Innovation, a word describing a new idea, device or process that is an original, something to bring society up to another level. However, when discussing innovation and education I do not think it has to be in terms of something new, something never been used or discussed, because when it comes to innovation in education I am a firm believer in not “recreating the wheel”.

What I mean by that, is that societies have been educating themselves and their fellow men and women for centuries- that is a ton of data to draw from, and in the work I do, when you have centuries worth of data you might want to extrapolate some of the points made before you try and invent what you think is an entirely different approach.  By using the idea behind genetic algorithms, or Darwin’s theory of natural selection, we could try and find the best combination of education methods to create or innovate the superhuman of education history, through centuries of education, across hundreds of societies and cultures.

The United States is supposed to be a “superpower” of a nation, yet we are significantly lagging behind many other countries when it comes to education.  This could be attributed to many factors, but I feel it also has to do with our size and our age as a nation.  Although there are other countries that have centuries of education to fall back on, years of trial and error, we are a newer nation that feels that we have to do everything in a way that is “innovative” and different from other countries.  This is where I feel our problem lies.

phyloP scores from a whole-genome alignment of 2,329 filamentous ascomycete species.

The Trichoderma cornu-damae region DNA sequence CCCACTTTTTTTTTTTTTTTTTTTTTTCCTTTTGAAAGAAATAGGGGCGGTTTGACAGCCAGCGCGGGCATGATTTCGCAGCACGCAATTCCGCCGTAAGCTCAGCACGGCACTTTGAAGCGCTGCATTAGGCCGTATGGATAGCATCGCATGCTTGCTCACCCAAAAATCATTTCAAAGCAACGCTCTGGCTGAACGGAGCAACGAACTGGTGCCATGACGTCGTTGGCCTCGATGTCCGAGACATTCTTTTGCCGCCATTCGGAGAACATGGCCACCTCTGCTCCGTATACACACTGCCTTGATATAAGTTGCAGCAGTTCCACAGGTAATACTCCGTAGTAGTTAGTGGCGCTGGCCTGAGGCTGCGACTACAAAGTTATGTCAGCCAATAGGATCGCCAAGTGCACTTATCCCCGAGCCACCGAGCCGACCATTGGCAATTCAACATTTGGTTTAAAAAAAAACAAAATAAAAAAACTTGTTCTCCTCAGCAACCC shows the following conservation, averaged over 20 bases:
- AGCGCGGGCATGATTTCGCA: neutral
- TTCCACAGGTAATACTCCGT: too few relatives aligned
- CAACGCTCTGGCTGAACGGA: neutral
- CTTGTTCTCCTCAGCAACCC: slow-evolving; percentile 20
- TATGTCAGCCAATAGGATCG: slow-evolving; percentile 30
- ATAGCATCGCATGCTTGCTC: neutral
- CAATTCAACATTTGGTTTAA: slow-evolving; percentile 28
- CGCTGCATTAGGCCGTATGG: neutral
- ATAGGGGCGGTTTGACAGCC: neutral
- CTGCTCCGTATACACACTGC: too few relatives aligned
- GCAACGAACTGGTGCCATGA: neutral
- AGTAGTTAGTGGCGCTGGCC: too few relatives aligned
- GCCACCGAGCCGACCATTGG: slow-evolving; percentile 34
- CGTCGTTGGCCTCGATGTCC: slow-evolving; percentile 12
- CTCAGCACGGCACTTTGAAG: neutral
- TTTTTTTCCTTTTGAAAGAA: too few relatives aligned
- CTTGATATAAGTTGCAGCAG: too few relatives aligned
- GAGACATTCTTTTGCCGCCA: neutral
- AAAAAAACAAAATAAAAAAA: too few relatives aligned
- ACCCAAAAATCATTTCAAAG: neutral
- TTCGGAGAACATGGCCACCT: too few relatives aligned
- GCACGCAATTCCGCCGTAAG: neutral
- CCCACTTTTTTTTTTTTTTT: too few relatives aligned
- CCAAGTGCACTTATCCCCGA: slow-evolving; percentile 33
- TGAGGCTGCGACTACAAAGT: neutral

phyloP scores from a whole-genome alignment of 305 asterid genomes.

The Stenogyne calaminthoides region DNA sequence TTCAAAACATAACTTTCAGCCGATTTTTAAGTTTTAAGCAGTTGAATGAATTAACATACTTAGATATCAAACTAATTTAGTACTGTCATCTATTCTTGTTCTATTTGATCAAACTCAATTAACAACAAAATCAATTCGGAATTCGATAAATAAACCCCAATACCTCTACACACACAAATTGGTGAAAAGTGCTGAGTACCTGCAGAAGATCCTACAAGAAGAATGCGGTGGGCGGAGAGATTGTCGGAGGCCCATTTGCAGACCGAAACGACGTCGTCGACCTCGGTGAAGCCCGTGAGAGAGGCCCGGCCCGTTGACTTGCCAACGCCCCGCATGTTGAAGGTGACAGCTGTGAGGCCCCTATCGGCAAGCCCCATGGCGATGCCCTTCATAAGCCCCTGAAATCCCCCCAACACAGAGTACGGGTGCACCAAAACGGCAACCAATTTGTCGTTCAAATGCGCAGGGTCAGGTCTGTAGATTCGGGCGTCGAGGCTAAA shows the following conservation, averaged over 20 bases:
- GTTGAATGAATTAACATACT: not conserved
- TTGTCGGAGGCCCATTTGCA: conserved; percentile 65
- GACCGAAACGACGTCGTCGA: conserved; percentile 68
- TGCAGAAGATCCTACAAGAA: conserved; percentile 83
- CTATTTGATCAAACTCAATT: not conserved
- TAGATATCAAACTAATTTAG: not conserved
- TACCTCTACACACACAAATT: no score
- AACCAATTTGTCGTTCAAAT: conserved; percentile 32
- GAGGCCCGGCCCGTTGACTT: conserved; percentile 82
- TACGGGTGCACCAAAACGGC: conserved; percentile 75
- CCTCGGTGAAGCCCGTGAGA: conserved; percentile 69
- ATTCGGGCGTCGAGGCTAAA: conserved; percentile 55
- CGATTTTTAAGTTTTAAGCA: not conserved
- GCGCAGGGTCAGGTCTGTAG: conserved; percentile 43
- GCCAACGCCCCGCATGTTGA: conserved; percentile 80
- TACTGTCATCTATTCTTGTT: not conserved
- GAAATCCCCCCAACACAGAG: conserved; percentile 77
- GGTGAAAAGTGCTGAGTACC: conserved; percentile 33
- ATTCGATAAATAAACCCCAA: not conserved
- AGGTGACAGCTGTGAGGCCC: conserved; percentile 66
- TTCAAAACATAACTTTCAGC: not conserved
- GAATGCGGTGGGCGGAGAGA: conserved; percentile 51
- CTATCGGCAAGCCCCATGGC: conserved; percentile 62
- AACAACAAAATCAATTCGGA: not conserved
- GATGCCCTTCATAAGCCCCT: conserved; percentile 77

By studying other cultures, currently and historically, I think we could conceptualize a  way to enlighten and transform our current system so that our children could be ranked with the rest of the world.  Taking the time to reimagine education versus invent.

The reason for this entry is that I, along with Amber Boll, instruct a workshop once a week to help novices in mapping to become more familiar and comfortable with some of the software available to them at CURVE or on the web.  After a few workshops we quickly realized that presenting a prezi on the Interact Wall was not the best approach for the content we were trying to relay. We tweaked it, moved stations and allowed the workshop to happen more organically and in turn those who attended seemed to come away more satisfied with their experience.

The Interactwall, although an amazing innovation, does not always lend itself to being interactive with the audience, you have to use trial and error to determine what presentations and experiences would benefit from the wall and which might be hindered by it.  We were not innovative with our shift in presentation stations, but we allowed our knowledge of the space and the knowledge we gained through previous workshops to inform where in the space would be best and the format that would educate most effectively.

Nicole Ryerson